Making the Best Toddler Life Jacket with Harness

    Practical Sailor takes the best ideas from its recent infant and toddler life jacket test and incorporates them into its own infant life vest design. Several details get improved: including clips, harness attachment points and head flotation.

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    Last summer, Practical Sailor rounded up 13 life jackets for an infant or toddler under 50 pounds. We put them through a series of tests with children ages 1 to 4 who weighed 20 to 35 pounds (“Childs Play, October 2006). We found four Type II personal flotation device (PFD) we liked, but none of them met our expectations. Practical Sailor testers decided to give our ideas to artist and industrial designer Sasha Cole. After several drafts, Sasha came up with an improved version of a life jacket for infants and toddlers weighing 20-30 pounds.

    Infant Personal Flotation Device

    Last summer, Practical Sailor rounded up 13 life jackets for kids under 50 pounds. We put them through a series of tests with children ages 1 to 4 who weighed 20 to 35 pounds (“Childs Play,” October 2006). We found four jackets we liked, but none of them met our expectations. Testers decided to give our ideas to artist and industrial designer Sasha Cole. After several drafts, Sasha came up with an improved version of a life jacket for infants and toddlers weighing 20-30 pounds.

    For comfort, the areas around the neck and sleeves were cut wide, and the foam flotation was tapered around the edges. Our flotation distribution closely mimicked our favorite jackets that we tested, the MTI Bay Bee 201-I and Mustang MV-3150 (see facing page), with a bi-fold head support and a small pillow of flotation in the back. These were the most effective in righting a face-down wearer and keeping them face-up in the water.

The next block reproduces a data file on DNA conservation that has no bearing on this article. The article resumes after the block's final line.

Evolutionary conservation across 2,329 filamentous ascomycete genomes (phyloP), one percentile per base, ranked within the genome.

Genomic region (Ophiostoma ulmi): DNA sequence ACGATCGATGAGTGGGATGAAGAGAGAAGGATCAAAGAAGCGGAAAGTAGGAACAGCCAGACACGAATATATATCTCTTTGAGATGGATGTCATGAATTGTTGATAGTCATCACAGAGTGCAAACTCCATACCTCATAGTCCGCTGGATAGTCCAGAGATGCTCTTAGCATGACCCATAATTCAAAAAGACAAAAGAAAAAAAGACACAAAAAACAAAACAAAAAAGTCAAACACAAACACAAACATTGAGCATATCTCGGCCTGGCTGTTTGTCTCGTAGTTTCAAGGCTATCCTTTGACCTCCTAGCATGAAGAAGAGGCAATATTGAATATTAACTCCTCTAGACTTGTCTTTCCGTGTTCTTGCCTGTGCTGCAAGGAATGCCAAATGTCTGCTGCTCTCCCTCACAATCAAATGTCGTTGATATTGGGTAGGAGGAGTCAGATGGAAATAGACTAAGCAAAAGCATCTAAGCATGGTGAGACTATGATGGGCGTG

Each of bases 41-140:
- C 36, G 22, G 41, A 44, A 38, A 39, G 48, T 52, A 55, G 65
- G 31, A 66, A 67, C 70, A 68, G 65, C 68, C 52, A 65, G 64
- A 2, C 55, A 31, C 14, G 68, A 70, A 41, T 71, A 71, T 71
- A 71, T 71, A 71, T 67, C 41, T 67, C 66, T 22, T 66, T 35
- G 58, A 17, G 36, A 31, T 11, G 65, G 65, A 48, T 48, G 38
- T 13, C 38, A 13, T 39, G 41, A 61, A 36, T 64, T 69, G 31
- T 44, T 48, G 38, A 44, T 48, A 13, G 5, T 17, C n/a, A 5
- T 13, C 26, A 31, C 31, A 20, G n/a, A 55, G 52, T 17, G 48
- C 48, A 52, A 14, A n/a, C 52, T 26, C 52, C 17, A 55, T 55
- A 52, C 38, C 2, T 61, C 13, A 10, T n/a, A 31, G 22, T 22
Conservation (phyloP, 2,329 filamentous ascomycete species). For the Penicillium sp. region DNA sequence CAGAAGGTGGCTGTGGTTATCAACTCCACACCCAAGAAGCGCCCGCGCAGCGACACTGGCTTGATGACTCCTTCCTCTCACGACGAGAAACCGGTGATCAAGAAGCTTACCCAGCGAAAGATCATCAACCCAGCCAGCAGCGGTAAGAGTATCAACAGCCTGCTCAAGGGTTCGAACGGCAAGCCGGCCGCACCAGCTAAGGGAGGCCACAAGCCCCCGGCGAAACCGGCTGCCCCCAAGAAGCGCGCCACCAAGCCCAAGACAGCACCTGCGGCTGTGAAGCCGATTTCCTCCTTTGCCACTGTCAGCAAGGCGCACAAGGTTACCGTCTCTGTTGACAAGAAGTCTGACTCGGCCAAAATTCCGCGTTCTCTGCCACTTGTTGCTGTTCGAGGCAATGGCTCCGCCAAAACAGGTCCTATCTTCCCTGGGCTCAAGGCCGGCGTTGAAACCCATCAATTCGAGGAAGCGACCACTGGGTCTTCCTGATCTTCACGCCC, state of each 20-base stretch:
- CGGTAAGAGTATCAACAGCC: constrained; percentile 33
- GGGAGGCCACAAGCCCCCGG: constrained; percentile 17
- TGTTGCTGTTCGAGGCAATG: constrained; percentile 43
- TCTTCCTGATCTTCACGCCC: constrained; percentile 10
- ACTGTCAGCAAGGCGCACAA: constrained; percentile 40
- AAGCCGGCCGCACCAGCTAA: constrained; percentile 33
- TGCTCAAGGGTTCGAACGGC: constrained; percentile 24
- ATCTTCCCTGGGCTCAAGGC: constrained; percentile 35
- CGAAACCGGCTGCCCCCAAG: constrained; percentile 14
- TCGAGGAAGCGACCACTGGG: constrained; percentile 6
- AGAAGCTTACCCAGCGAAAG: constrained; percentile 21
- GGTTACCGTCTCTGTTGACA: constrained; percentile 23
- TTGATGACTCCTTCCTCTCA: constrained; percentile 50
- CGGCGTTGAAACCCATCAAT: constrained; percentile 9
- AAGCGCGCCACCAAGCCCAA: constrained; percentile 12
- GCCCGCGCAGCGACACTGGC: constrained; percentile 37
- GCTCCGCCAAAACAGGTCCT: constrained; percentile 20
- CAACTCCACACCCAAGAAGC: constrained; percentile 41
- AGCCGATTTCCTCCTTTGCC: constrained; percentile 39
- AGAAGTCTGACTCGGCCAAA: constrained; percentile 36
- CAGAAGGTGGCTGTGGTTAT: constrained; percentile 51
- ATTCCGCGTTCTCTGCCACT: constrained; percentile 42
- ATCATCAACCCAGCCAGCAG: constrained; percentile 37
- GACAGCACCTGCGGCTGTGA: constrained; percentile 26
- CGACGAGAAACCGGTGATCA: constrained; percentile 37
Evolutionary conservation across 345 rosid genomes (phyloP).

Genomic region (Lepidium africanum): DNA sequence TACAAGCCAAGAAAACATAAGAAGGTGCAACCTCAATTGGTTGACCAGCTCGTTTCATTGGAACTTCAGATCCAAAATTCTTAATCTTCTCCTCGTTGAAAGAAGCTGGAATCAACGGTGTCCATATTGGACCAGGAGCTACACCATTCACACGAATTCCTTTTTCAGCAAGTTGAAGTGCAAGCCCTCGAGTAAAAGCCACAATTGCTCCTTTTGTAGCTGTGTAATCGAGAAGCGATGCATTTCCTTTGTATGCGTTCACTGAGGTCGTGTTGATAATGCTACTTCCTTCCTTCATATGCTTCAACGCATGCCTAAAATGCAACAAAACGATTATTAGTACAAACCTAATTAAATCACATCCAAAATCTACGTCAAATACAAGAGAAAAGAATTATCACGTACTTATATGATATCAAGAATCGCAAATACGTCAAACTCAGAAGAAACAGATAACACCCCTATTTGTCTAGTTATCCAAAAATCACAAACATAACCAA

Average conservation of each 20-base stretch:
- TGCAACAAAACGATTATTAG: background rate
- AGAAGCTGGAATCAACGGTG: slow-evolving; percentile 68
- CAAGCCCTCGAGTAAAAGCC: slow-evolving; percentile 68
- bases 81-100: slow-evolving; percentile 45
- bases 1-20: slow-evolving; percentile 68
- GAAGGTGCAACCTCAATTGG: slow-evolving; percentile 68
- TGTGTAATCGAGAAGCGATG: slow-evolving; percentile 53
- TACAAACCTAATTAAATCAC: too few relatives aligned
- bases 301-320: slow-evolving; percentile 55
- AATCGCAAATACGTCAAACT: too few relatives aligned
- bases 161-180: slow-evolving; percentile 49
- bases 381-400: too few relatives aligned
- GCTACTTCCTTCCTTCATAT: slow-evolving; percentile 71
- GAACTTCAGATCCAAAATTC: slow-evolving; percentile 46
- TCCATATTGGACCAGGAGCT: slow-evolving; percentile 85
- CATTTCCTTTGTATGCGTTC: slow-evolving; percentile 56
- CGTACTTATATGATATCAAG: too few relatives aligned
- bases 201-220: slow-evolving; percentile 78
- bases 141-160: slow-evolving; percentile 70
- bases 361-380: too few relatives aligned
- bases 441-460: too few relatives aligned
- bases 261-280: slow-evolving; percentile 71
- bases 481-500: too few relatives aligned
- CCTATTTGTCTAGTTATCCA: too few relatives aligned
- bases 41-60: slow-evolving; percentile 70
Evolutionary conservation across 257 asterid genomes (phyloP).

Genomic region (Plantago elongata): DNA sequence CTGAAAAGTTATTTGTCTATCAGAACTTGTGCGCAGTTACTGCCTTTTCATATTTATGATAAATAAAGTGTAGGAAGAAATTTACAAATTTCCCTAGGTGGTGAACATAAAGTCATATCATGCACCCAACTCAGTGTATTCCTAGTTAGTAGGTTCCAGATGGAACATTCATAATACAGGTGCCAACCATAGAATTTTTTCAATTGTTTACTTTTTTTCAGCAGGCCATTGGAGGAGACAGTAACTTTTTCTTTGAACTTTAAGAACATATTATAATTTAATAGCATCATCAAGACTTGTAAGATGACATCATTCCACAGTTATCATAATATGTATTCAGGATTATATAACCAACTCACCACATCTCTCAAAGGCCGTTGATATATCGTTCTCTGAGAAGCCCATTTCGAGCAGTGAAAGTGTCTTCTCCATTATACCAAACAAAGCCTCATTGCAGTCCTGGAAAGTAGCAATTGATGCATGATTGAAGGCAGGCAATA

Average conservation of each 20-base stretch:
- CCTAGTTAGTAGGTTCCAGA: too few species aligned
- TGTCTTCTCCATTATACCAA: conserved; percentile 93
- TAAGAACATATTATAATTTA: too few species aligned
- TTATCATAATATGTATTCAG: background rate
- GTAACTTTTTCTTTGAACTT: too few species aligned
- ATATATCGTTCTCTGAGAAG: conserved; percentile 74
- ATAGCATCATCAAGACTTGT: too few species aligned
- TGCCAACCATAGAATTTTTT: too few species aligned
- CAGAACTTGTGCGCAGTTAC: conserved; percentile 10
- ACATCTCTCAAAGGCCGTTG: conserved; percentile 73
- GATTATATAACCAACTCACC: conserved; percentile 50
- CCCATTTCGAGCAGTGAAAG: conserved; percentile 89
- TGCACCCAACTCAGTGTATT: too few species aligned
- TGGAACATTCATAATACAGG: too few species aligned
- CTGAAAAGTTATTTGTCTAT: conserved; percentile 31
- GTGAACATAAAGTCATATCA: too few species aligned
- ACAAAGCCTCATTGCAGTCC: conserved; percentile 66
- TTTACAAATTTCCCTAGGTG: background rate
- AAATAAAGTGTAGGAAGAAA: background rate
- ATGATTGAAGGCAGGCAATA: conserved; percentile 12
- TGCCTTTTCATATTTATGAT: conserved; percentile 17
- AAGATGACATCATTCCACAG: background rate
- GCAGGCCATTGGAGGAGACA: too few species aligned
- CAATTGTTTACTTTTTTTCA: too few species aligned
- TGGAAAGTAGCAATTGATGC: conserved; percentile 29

We used clip closures rather than zippers, which are a bear to zip up on a squirming kid. We liked the idea of a one-way clasp that kids could put on, but not take off, and we left it at that.

    We added reflective tape and a pair of D-rings on the jacket front. As far as we know, there is no jacket in this size marketed in the U.S. that has either of these key features. We added another D-ring to the back of the jacket, so parents can keep toddlers within reach while on the dock without having to carry them – or resort to handcuffs.

    As soon as the Practical Sailor life jacket left the drawing board, we found several features wed change or add, but we have a few other projects to attend to. We hope that someone might pick up where we left off and produce an infant jacket that actually does what its supposed to do – keep kids safe and comfortable on the water and give their parents peace of mind.

    Practical Sailor has been independently testing and reporting on marine products for serious sailors for more than 45 years. Supported entirely by subscribers, Practical Sailor accepts no advertising or any form of compensation from manufacturers whose products we test. Testing is carried out by a team of experts from a wide range of fields including marine electronics, marine safety, marine surveying, sailboat rigging, sailmaking, engineering, ocean sailing, sailboat racing, and sailboat construction and design. This diversity of expertise allows us to carry out in-depth, objective evaluation of virtually every product available to serious sailors. Practical Sailor is edited by Darrell Nicholson, a long-time liveaboard sailor and trans-Pacific cruiser with more than three decades of experience as a marine writer, photographer, boat captain, and product tester. Before taking on the editor’s position at Practical Sailor, Darrell was the editor of Offshore magazine, a boating-lifestyle magazine serving the New England area. Darrell has won multiple awards from Boating Writer’s International, including the Monk Farnham award for editorial excellence. He holds a U.S. Coast Guard 100-ton Master license and has worked as a harbor pilot and skippered a variety of commercial charter boats.

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